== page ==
The number of American survivors still alive after the Japanese bombing of Pearl Harbor on Dec. 7, 1941, dwindles with each passing year.
But the memory lives on — of the attacks and the resolve with which our nation joined World War II. The allied forces were ultimately able to defeat the nationalist goals of fascist movements on multiple continents.
The 2016 remembrance, which takes place today, is the 75th and certainly not the last.
All told, 2,403 Americans lost their lives as a result of the Japanese attacks. Twenty-one U.S. ships were sunk or seriously damaged and 188 planes were ruined. Then-President Franklin D. Roosevelt called it a day that would live in infamy.
As veterans die and new threats to our nation grow larger in the American psyche, it is fair to wonder how long our country will take time to reflect on this moment.
One relatively recent moment in history had a similar, visceral quality. That was Sept. 11, 2001, when al-Qaida jihadists hijacked four planes, using two to destroy the World Trade Center in New York City and one to attack the Pentagon in Washington, D.C.
Pearl Harbor occurred at a more innocent time — before the U.S. fully realized what a vast industrial power it had become.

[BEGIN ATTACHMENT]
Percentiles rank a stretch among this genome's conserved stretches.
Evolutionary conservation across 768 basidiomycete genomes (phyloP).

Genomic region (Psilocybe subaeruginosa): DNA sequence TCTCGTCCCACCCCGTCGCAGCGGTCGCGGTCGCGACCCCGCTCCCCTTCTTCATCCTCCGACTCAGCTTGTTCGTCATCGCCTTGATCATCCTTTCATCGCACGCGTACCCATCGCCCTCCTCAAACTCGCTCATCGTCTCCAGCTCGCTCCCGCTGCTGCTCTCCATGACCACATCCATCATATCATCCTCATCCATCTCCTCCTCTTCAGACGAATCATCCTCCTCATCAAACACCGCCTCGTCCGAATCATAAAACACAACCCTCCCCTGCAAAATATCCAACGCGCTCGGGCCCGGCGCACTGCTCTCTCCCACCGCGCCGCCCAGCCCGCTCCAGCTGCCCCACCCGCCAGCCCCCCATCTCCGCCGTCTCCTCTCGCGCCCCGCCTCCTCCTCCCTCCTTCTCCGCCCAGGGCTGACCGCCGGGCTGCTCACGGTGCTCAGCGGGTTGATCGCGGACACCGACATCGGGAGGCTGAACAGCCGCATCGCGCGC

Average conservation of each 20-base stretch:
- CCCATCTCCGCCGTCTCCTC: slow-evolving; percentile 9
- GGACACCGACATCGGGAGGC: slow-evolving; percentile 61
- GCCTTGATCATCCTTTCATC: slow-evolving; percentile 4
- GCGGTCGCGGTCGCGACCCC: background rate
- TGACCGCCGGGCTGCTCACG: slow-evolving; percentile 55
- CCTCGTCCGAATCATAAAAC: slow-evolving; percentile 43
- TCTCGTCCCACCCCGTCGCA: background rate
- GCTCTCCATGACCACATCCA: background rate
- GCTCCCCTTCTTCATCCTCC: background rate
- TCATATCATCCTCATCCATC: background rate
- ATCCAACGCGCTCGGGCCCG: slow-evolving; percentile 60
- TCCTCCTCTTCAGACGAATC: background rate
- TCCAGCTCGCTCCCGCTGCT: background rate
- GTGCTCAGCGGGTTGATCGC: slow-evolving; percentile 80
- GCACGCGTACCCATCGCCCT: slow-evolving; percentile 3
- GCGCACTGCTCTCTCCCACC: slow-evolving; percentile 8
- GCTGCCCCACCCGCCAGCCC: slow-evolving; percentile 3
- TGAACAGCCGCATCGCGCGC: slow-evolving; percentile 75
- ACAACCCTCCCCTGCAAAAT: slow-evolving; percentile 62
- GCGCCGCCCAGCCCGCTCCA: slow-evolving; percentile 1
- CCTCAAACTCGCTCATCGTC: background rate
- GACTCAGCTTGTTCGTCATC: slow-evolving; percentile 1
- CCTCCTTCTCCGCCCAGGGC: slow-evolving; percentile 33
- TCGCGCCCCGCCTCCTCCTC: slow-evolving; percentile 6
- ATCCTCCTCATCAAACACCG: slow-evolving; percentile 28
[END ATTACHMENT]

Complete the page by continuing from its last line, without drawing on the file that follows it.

Pearl Harbor Remembrance Day, as Gov. Jay Inslee called today in a proclamation, serves as a reminder that while military force is not the wellspring of freedom or democracy, it is essential to defend our western values against real enemies.
The generation that responded to those attacks and saved the free world from the forces of nationalism in Asia and Europe in the 1940s was once described by retired NBC news anchor Tom Brokaw “The Greatest Generation.”
That is a fair term, describing a generation that came of age in the midst of a battle for western democracy. The war’s outcome was not assured, and the individual sacrifices were astounding.
Pearl Harbor also serves as a reminder that when a nation’s pride or psyche is wounded or its homeland invaded, unruly passion is stirred. Sometimes that is followed by superhuman acts and heroism, but sometimes also by bad decisions and regrettable harms.
The Japanese attack on the Navy’s Pacific Fleet motivated Americans to volunteer for military service and spurred our nation’s entry into war.
Those were necessary things. The sacrifices were enormous.
But it cannot be glossed over that our country, led by Roosevelt, rounded up U.S. citizens of Japanese-American ancestry and put them in internment camps. This was done out of blind fears that these citizens of Asian ancestry would ally themselves with the would-be invaders. Fortunately our country has apologized for that error.
We are still paying for another error after 9/11 — the U.S. invasion and occupation of Iraq, which had not launched the attacks of 9/11. We as Americans are still paying for that colossal error.
After other smaller terror attacks linked to jihadists and people of Arab ancestry in the U.S., Americans elected a man as president who has flirted with the idea of banning Muslims from our country and having registries to keep track of those who are here.
We should remember the past but not repeat its errors.